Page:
comported with those of the uncertain Supreme Court majority that struck down New Deal legislation until 1937.[27] Wilbur's colleagues were all Roosevelt-appointed Democrats, albeit not all reliable New Dealers. Clifton Mathews frequently voted against the Roosevelt administration's position, but he rarely invoked the constitutional obstructions to New Deal legislation favored by Wilbur. The other five judges—Garrecht, Denman, Haney, Stephens, and Healy—supported Roosevelt's program. Occasionally the circumstances of the case drew a dissenting vote, but these five provided a solid New Deal majority on the Ninth Circuit, with Garrecht as the most ardent advocate of national power to redress the prevailing economic difficulties.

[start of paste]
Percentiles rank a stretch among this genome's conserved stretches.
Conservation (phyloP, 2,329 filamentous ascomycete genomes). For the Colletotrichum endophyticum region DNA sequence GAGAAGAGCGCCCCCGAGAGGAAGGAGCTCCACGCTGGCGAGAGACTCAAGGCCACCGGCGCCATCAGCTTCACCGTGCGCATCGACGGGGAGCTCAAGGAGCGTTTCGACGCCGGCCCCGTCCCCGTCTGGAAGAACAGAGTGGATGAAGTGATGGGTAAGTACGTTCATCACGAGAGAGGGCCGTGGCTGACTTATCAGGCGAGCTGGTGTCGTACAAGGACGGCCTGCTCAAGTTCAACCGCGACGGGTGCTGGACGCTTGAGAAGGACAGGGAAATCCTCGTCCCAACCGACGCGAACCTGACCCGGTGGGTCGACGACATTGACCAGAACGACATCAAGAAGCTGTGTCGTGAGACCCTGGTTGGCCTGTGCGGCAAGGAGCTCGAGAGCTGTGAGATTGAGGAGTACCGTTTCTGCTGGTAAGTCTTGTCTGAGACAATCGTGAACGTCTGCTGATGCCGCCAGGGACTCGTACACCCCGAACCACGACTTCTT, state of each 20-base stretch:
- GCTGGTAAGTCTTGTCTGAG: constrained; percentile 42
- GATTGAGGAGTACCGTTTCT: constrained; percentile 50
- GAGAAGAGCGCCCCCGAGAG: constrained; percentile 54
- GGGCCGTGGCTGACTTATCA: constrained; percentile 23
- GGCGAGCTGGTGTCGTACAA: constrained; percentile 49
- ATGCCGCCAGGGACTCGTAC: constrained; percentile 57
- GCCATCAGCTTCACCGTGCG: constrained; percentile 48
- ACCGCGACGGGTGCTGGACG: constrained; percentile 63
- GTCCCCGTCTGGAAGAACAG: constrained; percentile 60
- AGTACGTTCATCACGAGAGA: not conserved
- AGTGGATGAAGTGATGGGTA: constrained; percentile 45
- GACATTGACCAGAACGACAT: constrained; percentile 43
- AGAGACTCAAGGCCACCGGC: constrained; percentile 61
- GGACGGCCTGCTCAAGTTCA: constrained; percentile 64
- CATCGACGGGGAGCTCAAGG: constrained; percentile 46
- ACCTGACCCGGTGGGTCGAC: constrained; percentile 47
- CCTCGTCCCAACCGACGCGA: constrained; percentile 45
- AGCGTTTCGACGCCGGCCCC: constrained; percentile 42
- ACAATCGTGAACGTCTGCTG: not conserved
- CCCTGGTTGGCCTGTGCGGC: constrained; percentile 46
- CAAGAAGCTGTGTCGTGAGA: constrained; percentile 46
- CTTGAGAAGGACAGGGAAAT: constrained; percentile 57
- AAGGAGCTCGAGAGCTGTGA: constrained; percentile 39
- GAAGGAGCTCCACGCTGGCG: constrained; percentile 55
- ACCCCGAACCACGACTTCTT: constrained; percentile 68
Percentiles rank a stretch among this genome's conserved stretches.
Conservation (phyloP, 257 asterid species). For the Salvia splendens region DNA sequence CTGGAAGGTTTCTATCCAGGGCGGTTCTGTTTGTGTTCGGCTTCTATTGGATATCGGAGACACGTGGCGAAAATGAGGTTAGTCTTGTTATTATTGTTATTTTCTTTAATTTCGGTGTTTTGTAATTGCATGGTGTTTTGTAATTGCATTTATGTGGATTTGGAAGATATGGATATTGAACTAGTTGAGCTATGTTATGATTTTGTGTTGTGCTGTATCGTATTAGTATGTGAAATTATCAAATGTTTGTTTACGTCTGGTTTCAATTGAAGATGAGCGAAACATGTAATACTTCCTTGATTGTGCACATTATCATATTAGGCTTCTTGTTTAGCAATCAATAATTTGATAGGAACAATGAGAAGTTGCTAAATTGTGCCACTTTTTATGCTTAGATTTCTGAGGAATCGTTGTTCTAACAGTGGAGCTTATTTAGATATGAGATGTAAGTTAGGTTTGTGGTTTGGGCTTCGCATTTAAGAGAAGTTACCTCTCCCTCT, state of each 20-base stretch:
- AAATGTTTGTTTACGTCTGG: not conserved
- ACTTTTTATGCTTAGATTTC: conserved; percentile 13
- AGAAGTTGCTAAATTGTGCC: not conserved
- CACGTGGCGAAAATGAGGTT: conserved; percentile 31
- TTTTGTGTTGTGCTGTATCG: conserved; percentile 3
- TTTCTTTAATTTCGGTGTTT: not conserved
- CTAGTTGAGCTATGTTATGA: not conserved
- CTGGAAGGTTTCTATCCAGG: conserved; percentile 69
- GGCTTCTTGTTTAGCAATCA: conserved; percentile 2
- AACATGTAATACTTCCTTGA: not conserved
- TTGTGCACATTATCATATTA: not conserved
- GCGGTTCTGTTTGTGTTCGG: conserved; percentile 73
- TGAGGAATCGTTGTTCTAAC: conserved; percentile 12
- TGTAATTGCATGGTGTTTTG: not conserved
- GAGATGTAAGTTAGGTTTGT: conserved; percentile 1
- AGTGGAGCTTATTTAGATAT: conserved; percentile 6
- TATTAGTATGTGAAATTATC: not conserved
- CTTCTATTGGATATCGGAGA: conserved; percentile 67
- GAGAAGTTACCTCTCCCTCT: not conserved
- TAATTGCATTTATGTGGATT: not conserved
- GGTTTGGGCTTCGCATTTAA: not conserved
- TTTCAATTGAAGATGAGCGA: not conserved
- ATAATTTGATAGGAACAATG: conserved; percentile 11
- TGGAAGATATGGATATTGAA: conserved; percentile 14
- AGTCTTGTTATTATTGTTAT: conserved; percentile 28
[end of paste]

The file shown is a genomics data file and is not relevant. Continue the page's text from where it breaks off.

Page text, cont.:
Cases arising under the excise tax provision of the NIRA elicited some of the diversity of views found even among the New Deal sympathizers on the Ninth Circuit and presented a different facet of the recovery program: the need to raise money to pay for the New Deal. Section 213 of the NIRA imposed a 5 percent excise tax on company dividends declared after enactment of the NIRA on June 16, 1933. In a series of cases, the Ninth Circuit held that dividends declared before the enactment of the NIRA were nevertheless subject to the excise tax. In the first of the series, the court liberally construed the excise tax provision to cover a declaration of dividends made before the NIRA's effective date. Garrecht's opinion, which Haney joined, reasoned that because the declaration of dividends could still be voided by the company, it was not final. Stephens, who had upheld California recovery legislation when he was a state judge, believed that Garrecht had gone too far. He dissented because the "dividends upon which tax is claimed were absolutely and unqualifiedly declared prior to the date of the enactment of the statute." In other circuits that examined this issue, the views of both Garrecht and Stephens resonated, the Seventh siding with the former and the Fifth lining up with the latter.[28]